A month later the two companions traveled to Randsburg, in the Mojave Desert near Los Angeles, where they played a three-week job in a "theatre-dance hall." Unperturbed by the moral teachings of his German Lutheran background, Louis discovered the less-than-reputable side of San Francisco life. He haunted popular cafes, where musicians played the syncopated jazz tunes he practiced in secret, and visited gambling clubs and whore houses. This desire to be part of visceral experiences continually presented a paradox in his personal life. He admired the freer attitudes of others, if usually at a distance, and attempted to adopt the bohemian way of life – at least in his mind.
By the time his parents returned penniless to San Francisco to reside in a flat on Hayes Street, Louis was confident that he could make a living as a popular entertainer. He passed the musician's union entrance exam and found work as a musician at various cafes, first in San Francisco and then farther afield. Happy in the raucous atmosphere of wild women and heavy drinkers, he took every entertainment job that he was offered, plainly enjoying his position as a musical conduit for pleasure-seekers of the day. Usually he played in surroundings where gambling, drinking, and whoring were the major attractions.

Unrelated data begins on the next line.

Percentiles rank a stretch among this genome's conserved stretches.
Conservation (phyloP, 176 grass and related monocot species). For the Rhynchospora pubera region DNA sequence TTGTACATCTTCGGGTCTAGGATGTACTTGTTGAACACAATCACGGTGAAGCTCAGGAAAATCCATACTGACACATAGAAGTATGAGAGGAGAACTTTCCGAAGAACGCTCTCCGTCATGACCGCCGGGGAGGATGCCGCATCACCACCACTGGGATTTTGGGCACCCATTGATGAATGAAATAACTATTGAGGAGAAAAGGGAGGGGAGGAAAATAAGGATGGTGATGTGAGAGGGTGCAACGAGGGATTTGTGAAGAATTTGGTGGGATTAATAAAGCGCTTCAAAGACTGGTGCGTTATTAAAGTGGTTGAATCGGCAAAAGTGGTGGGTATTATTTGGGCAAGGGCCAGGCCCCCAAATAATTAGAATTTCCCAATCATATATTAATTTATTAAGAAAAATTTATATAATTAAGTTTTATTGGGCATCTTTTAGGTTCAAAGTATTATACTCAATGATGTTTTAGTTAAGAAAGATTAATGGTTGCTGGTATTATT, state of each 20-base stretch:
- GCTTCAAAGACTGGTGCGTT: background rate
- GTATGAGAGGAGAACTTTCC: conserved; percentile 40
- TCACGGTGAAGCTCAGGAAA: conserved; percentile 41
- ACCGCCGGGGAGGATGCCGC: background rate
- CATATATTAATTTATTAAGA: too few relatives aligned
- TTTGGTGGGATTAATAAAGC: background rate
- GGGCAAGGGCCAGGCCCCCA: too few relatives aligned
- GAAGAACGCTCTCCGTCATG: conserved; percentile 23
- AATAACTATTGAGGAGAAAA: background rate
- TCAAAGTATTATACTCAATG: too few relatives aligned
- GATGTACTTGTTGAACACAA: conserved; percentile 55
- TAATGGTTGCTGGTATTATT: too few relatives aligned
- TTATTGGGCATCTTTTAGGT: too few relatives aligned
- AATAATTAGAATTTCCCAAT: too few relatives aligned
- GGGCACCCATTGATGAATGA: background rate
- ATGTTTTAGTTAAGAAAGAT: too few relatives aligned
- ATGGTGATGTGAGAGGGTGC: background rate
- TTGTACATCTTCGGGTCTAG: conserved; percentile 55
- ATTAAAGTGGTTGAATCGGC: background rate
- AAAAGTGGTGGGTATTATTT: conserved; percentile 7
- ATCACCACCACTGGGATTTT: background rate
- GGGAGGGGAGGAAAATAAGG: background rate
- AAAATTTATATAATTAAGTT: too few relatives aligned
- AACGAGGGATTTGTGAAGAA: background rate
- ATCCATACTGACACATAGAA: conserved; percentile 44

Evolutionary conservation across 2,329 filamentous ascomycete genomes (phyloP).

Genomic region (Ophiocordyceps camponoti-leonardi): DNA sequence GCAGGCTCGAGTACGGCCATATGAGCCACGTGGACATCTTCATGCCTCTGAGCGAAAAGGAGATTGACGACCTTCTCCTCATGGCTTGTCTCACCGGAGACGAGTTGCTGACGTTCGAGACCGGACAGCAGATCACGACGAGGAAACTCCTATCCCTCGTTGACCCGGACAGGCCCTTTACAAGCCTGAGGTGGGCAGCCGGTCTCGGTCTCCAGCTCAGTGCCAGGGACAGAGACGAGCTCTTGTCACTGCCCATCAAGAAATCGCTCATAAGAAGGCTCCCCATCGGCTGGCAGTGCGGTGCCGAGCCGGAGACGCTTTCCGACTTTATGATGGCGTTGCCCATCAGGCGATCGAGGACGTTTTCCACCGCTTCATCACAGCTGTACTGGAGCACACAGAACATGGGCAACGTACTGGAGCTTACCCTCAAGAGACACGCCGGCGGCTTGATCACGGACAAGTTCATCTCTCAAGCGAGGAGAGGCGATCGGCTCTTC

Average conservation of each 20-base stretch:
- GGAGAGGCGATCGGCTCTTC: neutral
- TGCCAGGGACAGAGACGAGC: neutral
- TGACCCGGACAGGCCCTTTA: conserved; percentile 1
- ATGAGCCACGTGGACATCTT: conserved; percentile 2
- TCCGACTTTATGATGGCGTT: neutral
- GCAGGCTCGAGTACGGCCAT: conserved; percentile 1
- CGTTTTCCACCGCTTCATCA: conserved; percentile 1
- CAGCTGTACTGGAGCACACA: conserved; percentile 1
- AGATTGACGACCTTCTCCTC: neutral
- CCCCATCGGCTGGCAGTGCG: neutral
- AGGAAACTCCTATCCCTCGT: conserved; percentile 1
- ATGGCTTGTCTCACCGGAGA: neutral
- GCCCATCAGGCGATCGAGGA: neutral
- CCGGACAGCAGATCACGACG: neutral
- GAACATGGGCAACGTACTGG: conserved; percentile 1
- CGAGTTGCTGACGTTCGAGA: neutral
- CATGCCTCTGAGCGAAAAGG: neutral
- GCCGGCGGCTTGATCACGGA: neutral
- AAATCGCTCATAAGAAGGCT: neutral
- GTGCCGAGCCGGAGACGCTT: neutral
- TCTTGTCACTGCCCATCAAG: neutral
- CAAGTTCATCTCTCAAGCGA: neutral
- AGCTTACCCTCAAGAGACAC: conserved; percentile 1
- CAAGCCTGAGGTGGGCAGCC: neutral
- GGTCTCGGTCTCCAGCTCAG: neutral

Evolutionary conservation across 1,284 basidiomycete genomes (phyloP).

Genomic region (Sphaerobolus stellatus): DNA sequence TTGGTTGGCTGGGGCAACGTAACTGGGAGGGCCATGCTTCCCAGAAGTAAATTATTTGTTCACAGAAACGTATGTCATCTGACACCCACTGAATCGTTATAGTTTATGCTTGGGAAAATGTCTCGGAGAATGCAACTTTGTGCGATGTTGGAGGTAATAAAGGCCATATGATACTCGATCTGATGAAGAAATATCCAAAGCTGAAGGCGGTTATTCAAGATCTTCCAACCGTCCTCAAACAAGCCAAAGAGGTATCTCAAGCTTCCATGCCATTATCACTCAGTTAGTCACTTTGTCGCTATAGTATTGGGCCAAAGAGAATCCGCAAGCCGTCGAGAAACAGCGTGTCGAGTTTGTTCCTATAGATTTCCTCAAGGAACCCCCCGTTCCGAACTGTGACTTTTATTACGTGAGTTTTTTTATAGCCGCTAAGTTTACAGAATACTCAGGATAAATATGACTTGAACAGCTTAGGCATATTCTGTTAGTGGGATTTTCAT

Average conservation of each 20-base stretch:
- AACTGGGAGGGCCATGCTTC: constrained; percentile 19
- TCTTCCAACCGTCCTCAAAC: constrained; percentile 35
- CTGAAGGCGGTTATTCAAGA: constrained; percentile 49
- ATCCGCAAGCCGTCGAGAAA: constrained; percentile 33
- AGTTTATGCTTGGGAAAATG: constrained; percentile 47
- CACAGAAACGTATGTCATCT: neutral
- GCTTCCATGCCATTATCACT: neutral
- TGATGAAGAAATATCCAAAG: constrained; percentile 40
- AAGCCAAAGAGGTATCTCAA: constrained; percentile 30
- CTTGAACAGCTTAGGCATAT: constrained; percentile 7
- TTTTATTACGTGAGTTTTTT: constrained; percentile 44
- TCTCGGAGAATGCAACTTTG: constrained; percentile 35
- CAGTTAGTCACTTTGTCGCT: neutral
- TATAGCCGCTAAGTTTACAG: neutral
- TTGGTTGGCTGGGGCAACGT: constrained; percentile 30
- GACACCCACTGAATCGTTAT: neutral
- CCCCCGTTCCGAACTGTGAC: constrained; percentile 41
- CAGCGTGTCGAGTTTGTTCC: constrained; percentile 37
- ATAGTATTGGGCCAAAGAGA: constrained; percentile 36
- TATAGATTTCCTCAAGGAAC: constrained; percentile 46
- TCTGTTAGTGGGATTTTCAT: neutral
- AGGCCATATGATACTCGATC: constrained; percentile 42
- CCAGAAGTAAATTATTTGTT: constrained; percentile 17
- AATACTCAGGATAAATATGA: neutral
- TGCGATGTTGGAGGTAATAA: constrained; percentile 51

I played in dance halls in the Mojave Desert at the mines. [There were] two big gold mines then, with a town nearby called Johannesburg. When we asked where the nicest place to live was, they said, "Oh, go down to Belle's." I stayed with four girls.... We'd have breakfast around twelve. It was awful nice. Just like home.
At the pike, miners had three shifts and changed shifts at two in the morning. They'd come in for beer, drinks, and to dance with the girls. I'd play from eight to two or three in the morning. We played a lot of sweet waltzes – "After the Ball Is Over" and "Under the Old Apple Tree" and some Strauss.... [But] the rough miners and girls weren't dull people. Men used to come in and shoot out the lights sometimes.